Last week was a busy week for Scotland’s thriving life sciences sector, with the best in the industry recognised at the Scottish Life Sciences Awards, a new annual Life Sciences Strategy for Scotland published, and the industry body predicting that the sector’s value could double to £8bn by 2025. However, with continued political and economic uncertainty, what does the future hold for Scotland’s leading life science organisations?
The life science sector in Scotland is unashamedly positive about its future, with record-breaking turnover projections and a range of innovative developments taking place. But with ongoing economic and political instability, due in part to Brexit and speculation around IndyRef2, and concerns around future visa requirements and R&D funding, there are no shortages of challenges for the sector to overcome.
Last week’s Scottish Life Sciences Awards were a celebration of the best and brightest in the industry, with an inspirational keynote address from Sir Andrew Witty, CEO of GSK, focussing on the positive impact that life sciences can have for all of humanity. The event also marked the formal launch of the Life Science Industry Leaderships Group’s new Scottish strategy, of which the headline objective is to double the sector’s turnover to £8bn by 2025.
It is estimated that life sciences currently contributes more than £4bn a year to the Scottish economy, employing over 37,000 people. Annual growth has continued at impressive levels over the last few years, and Edinburgh is well on its way to challenging the dominance of the Golden Triangle of London, Cambridge and Oxford.
The new 2017 Life Sciences Strategy for Scotland – 2025 vision seeks to strengthen Scotland’s place as a global player in the industry. Developed by a workgroup which included the chair of Life Sciences Scotland, the Minister for Business, Innovation and Energy, and contributors representing groups across the sector, the strategy outlines how the industry can double in size by 2025.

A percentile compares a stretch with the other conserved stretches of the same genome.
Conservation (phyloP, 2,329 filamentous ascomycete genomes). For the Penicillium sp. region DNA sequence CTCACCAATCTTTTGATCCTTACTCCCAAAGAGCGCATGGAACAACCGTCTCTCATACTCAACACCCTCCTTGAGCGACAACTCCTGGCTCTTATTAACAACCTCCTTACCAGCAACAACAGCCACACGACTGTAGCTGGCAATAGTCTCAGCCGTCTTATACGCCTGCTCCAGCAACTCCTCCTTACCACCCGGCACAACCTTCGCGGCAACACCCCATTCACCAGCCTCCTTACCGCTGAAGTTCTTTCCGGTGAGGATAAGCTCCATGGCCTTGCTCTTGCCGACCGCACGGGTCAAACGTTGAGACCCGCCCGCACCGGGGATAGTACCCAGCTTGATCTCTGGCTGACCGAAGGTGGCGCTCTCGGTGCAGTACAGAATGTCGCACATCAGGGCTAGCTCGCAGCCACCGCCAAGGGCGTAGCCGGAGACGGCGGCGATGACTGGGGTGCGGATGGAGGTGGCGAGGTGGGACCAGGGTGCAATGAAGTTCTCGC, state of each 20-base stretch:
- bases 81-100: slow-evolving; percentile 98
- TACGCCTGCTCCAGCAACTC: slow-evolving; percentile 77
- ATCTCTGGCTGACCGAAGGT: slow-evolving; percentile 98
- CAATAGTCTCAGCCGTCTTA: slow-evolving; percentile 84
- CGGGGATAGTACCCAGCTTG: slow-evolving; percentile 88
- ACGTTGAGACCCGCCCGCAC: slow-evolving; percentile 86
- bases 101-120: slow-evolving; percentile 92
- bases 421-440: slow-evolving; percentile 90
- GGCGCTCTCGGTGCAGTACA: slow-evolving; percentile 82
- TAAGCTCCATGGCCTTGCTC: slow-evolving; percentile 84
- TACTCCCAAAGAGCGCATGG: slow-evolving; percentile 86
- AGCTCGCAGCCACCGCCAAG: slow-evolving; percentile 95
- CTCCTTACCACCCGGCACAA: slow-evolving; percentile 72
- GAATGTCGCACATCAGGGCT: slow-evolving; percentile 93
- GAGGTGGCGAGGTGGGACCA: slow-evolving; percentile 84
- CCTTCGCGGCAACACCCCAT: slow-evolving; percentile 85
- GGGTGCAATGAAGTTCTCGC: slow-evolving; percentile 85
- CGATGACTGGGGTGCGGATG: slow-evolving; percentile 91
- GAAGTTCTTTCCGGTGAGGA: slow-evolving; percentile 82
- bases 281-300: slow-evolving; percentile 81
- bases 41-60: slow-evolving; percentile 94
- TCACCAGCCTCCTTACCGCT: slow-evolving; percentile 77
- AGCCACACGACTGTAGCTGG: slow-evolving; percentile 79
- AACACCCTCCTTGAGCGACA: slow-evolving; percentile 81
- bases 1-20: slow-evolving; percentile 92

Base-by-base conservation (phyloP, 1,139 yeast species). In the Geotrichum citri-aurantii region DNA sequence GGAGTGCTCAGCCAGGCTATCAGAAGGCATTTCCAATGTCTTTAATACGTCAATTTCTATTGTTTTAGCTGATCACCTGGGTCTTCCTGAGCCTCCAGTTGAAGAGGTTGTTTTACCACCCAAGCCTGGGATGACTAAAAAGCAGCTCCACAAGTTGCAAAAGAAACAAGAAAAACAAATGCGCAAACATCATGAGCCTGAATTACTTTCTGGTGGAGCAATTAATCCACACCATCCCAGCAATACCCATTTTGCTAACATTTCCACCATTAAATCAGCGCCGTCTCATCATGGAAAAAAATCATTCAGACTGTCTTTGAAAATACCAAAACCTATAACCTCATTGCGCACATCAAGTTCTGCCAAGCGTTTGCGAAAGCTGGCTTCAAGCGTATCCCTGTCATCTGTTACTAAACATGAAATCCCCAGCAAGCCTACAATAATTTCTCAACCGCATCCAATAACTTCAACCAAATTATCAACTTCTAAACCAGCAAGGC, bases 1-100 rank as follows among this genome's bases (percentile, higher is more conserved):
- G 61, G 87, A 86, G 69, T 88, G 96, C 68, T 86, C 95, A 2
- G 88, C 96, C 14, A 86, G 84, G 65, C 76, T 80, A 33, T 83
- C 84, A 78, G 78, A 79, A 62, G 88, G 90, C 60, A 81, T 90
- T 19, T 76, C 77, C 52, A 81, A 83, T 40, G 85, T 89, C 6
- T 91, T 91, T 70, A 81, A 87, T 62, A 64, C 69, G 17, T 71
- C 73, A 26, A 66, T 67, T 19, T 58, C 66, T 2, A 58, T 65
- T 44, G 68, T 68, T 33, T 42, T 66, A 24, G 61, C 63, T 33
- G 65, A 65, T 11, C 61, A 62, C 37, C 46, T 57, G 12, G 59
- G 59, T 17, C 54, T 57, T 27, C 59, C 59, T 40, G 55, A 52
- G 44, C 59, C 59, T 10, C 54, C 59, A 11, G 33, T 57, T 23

The four main themes of the strategy include: establishing a positive business environment which supports the life sciences ecosystem; creating an infrastructure for internationalisation which maximises Scotland’s global footprint; encouraging innovation and commercialisation to ensure we make the most of entrepreneurial spirit; and ensuring that production is sustainable to secure long-term economic growth.
With a range of multi-national companies investing in the Scottish market in recent years, and investors such as Epidarex providing much-needed financial backing for the life sciences sector, the industry has enjoyed healthy growth and optimism.
However, while the new strategy seeks to build on past successes, there are new challenges to be overcome too. Not least of these are the potential effects of Brexit on access to European funding, cross-border collaboration, and visa requirements.
The industry and all those who support it are working hard to insulate the sector from any negative impacts from the ongoing political and economic instability, but there is a lot more hard work ahead to ensure that the ambitious targets for growth set out in the strategy are achieved.